The moderator asked Englund about our regressive tax system.  Englund avoided the question and didn’t give a straight answer. After the forum, I asked the moderator why she didn’t press Englund about it (the moderator made a point of interrupting the speakers if they strayed from topic); she said she ran out of time, but she encouraged me to ask Englund in person. So I did. Englund again avoided the question and just said that the voters don’t want more taxes.  I said, it’s not a matter of more taxes, it’s a matter of fairer taxes. Still, Englund didn’t respond.

In her closing statement, Englund said that extremism is “deteriorating our democracy” and, overall, gave an impression of someone too immature to be a state senator.   Below is her closing speech, in which she speaks like a high schooler:

Patty Kuderer, who was appointed to the 48th LD state senate seat, emphasized education and the state’s responsibility to amply fund it, per the state Constitution and state Supreme Court rulings.  If we don’t educate the kids, they end up in the court system and we end up paying times as much to prosecute and imprison them.  Kuderer wants to eliminate the real estate tax break for (oil) companies that was hidden in the last-minute budget deal designed largely by the state senate.  Kuderer spoke of our regressive tax system and of the need for a capital gains tax, that would target only 1% of the population.  Asked to name the first bill she would submit as senator she said she’d propose a state infrastructure bank similar to, but more limited than, Sen. Bob Hasegawa’s proposal for a state bank.  Half the cost of infrastructure is debt servicing paid to Wall Street. The state pays $3 billion every year (or two) to Wall Street. But the state can finance projects itself and save a lot of money. North Dakota has a similar bank, and it survived the recession well.  Such a bank would complement, not replace, private banks.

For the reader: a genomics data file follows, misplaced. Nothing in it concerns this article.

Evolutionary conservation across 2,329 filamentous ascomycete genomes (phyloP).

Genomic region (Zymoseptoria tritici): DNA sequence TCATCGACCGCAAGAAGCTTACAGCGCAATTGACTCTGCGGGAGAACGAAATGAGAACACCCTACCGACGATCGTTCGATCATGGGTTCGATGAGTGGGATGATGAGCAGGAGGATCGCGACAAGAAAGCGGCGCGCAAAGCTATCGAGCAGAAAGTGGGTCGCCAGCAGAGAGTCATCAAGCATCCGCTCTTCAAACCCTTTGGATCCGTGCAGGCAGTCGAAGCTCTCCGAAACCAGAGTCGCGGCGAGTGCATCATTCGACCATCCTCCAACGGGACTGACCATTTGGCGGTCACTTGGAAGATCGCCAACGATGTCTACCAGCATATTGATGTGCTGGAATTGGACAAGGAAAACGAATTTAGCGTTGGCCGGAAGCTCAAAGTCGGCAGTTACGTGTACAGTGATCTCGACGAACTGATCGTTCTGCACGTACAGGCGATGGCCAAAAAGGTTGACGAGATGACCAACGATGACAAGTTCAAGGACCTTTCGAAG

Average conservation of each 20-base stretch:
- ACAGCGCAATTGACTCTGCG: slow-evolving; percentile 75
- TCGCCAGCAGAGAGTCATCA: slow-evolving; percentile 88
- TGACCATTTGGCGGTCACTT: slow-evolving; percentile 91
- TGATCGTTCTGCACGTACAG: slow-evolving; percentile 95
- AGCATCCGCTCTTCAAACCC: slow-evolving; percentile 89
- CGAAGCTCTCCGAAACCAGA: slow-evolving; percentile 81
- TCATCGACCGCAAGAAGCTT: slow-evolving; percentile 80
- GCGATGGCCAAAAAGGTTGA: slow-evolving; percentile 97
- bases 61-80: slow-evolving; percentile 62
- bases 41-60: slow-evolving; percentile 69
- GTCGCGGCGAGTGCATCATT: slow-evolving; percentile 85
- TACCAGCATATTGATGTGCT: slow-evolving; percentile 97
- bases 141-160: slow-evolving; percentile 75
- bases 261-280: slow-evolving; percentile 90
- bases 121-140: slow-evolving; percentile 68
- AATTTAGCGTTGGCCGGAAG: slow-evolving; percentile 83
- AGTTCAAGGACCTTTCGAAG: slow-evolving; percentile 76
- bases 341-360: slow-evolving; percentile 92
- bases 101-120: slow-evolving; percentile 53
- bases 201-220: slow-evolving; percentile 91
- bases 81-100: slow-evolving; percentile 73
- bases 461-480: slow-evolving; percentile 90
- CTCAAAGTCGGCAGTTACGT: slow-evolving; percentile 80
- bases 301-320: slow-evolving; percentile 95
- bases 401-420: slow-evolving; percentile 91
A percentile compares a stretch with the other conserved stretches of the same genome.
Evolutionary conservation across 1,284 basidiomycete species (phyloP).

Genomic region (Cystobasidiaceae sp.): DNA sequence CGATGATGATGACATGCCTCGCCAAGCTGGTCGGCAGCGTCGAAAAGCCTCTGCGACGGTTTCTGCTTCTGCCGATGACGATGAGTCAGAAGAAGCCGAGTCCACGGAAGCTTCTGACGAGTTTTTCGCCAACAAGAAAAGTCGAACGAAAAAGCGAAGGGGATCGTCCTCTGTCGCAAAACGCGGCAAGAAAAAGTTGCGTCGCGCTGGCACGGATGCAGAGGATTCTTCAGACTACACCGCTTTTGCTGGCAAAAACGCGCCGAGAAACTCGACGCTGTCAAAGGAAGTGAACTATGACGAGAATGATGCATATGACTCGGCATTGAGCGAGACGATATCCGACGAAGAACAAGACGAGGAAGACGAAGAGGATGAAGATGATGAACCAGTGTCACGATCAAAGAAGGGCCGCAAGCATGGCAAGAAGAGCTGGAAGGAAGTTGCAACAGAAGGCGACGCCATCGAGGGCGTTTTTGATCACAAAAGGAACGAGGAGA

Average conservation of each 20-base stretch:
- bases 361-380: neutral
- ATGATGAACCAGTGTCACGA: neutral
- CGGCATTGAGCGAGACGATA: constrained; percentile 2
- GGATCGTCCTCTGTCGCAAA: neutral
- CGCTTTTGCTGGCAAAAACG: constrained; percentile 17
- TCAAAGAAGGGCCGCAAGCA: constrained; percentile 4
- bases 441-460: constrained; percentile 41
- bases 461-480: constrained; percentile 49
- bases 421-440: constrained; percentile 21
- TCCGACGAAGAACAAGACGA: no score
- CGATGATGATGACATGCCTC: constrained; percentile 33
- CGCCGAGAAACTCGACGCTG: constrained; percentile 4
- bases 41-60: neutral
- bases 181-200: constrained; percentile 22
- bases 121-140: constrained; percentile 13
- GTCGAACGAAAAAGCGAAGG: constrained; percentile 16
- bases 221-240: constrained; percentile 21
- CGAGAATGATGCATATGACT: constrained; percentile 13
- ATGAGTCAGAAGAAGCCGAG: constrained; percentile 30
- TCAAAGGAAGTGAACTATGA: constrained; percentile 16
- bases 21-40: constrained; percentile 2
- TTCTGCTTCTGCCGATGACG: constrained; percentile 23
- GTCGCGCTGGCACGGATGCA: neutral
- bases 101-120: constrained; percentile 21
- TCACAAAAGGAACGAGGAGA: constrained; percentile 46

Michelle Darnelle is opposed to the the monopoly on government by the Democratic Party and the Republican Party, which she said are corrupt. She claims to be sympathetic to the concerns of both many on the left (Occupy) and the right (Tea Party) who are fed up with the two main political parties. She called for “incentivizing” quality education via choice, charter schools, and vouchers. She suggested that a strong economy would reduce anti-immigrant views;  she gave the analogy that crowded, starved rats become cannibalistic.    Because of the Las Vegas massacre there will be calls for more government surveillance and meddling with Americans’ rights.    She claimed the ultimate cause for such massacre is the widespread use of anti-depressants, which have nasty side-effects.  Darnelle raised her voice in anger at several points.  Her first bill as senator would be a homeowner’s bill or rights, to protect homeowners from foreclosure when the next recession hits. She claimed that Attorney General Bob Ferguson did little or nothing to protect homeowners in that way.  (But see this and this.). When I asked her she would do about traffic suggestion, Darnelle suggested eliminating tolls on roads. (Wouldn’t that mostly just increase traffic?)    I believe Darnelle has little chance of winning against Kuderer.  No Republican candidate survived the top-two primary.  This is Darnelle’s fourth run, I believe she said.